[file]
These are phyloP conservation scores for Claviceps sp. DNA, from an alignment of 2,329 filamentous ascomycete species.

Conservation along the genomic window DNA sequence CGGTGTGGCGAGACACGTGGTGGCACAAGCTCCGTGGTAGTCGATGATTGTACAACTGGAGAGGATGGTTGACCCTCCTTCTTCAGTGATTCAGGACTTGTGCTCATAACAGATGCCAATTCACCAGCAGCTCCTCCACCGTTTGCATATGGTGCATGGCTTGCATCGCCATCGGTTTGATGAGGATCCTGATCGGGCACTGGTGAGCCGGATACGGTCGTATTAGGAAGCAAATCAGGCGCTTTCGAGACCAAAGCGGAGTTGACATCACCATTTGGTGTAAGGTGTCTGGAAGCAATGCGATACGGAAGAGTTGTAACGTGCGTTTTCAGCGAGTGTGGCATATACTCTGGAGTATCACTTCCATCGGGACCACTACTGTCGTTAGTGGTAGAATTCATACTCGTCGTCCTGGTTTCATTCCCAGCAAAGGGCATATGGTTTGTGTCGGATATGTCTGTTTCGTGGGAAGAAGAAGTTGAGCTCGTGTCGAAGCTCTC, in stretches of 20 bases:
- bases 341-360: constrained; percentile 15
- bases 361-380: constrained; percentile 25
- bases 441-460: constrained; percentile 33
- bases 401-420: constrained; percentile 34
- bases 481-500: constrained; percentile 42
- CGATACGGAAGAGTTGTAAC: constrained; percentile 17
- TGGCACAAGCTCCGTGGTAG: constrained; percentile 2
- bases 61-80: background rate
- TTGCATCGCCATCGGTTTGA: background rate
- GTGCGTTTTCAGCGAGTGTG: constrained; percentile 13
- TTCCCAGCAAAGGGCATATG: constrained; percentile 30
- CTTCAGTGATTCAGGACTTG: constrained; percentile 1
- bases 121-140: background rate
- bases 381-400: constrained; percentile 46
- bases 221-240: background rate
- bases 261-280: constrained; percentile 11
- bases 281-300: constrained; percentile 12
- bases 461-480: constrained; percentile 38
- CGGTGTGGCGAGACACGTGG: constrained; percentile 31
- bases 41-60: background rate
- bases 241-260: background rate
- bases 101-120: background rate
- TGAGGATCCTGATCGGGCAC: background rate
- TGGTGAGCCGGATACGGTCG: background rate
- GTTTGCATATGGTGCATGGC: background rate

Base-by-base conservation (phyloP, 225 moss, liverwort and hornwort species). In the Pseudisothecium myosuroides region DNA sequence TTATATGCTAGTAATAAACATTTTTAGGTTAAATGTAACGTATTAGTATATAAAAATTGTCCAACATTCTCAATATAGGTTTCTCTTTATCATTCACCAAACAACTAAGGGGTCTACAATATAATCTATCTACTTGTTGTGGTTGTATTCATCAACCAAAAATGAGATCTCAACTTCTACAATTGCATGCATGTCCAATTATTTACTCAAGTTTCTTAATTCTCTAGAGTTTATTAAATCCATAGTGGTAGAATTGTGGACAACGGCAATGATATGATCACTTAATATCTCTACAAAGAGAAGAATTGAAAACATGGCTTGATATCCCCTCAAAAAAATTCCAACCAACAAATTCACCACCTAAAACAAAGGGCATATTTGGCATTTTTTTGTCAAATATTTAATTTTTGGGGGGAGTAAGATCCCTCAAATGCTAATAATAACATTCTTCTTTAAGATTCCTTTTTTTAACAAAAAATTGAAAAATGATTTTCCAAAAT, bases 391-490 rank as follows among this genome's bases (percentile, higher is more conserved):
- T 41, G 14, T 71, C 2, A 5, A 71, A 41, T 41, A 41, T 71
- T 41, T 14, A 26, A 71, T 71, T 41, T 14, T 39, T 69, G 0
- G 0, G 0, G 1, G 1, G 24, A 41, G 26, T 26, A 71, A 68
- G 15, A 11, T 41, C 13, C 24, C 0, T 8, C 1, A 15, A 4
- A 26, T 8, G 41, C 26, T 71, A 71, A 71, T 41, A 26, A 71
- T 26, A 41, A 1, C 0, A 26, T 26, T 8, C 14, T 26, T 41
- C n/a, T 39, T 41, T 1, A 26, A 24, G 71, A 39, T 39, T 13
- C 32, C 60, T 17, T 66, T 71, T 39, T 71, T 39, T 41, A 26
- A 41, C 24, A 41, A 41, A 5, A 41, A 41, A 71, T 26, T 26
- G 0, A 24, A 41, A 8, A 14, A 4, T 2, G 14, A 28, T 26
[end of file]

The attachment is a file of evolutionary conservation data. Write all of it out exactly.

These are phyloP conservation scores for Claviceps sp. DNA, from an alignment of 2,329 filamentous ascomycete species.

Conservation along the genomic window DNA sequence CGGTGTGGCGAGACACGTGGTGGCACAAGCTCCGTGGTAGTCGATGATTGTACAACTGGAGAGGATGGTTGACCCTCCTTCTTCAGTGATTCAGGACTTGTGCTCATAACAGATGCCAATTCACCAGCAGCTCCTCCACCGTTTGCATATGGTGCATGGCTTGCATCGCCATCGGTTTGATGAGGATCCTGATCGGGCACTGGTGAGCCGGATACGGTCGTATTAGGAAGCAAATCAGGCGCTTTCGAGACCAAAGCGGAGTTGACATCACCATTTGGTGTAAGGTGTCTGGAAGCAATGCGATACGGAAGAGTTGTAACGTGCGTTTTCAGCGAGTGTGGCATATACTCTGGAGTATCACTTCCATCGGGACCACTACTGTCGTTAGTGGTAGAATTCATACTCGTCGTCCTGGTTTCATTCCCAGCAAAGGGCATATGGTTTGTGTCGGATATGTCTGTTTCGTGGGAAGAAGAAGTTGAGCTCGTGTCGAAGCTCTC, in stretches of 20 bases:
- bases 341-360: constrained; percentile 15
- bases 361-380: constrained; percentile 25
- bases 441-460: constrained; percentile 33
- bases 401-420: constrained; percentile 34
- bases 481-500: constrained; percentile 42
- CGATACGGAAGAGTTGTAAC: constrained; percentile 17
- TGGCACAAGCTCCGTGGTAG: constrained; percentile 2
- bases 61-80: background rate
- TTGCATCGCCATCGGTTTGA: background rate
- GTGCGTTTTCAGCGAGTGTG: constrained; percentile 13
- TTCCCAGCAAAGGGCATATG: constrained; percentile 30
- CTTCAGTGATTCAGGACTTG: constrained; percentile 1
- bases 121-140: background rate
- bases 381-400: constrained; percentile 46
- bases 221-240: background rate
- bases 261-280: constrained; percentile 11
- bases 281-300: constrained; percentile 12
- bases 461-480: constrained; percentile 38
- CGGTGTGGCGAGACACGTGG: constrained; percentile 31
- bases 41-60: background rate
- bases 241-260: background rate
- bases 101-120: background rate
- TGAGGATCCTGATCGGGCAC: background rate
- TGGTGAGCCGGATACGGTCG: background rate
- GTTTGCATATGGTGCATGGC: background rate

Base-by-base conservation (phyloP, 225 moss, liverwort and hornwort species). In the Pseudisothecium myosuroides region DNA sequence TTATATGCTAGTAATAAACATTTTTAGGTTAAATGTAACGTATTAGTATATAAAAATTGTCCAACATTCTCAATATAGGTTTCTCTTTATCATTCACCAAACAACTAAGGGGTCTACAATATAATCTATCTACTTGTTGTGGTTGTATTCATCAACCAAAAATGAGATCTCAACTTCTACAATTGCATGCATGTCCAATTATTTACTCAAGTTTCTTAATTCTCTAGAGTTTATTAAATCCATAGTGGTAGAATTGTGGACAACGGCAATGATATGATCACTTAATATCTCTACAAAGAGAAGAATTGAAAACATGGCTTGATATCCCCTCAAAAAAATTCCAACCAACAAATTCACCACCTAAAACAAAGGGCATATTTGGCATTTTTTTGTCAAATATTTAATTTTTGGGGGGAGTAAGATCCCTCAAATGCTAATAATAACATTCTTCTTTAAGATTCCTTTTTTTAACAAAAAATTGAAAAATGATTTTCCAAAAT, bases 391-490 rank as follows among this genome's bases (percentile, higher is more conserved):
- T 41, G 14, T 71, C 2, A 5, A 71, A 41, T 41, A 41, T 71
- T 41, T 14, A 26, A 71, T 71, T 41, T 14, T 39, T 69, G 0
- G 0, G 0, G 1, G 1, G 24, A 41, G 26, T 26, A 71, A 68
- G 15, A 11, T 41, C 13, C 24, C 0, T 8, C 1, A 15, A 4
- A 26, T 8, G 41, C 26, T 71, A 71, A 71, T 41, A 26, A 71
- T 26, A 41, A 1, C 0, A 26, T 26, T 8, C 14, T 26, T 41
- C n/a, T 39, T 41, T 1, A 26, A 24, G 71, A 39, T 39, T 13
- C 32, C 60, T 17, T 66, T 71, T 39, T 71, T 39, T 41, A 26
- A 41, C 24, A 41, A 41, A 5, A 41, A 41, A 71, T 26, T 26
- G 0, A 24, A 41, A 8, A 14, A 4, T 2, G 14, A 28, T 26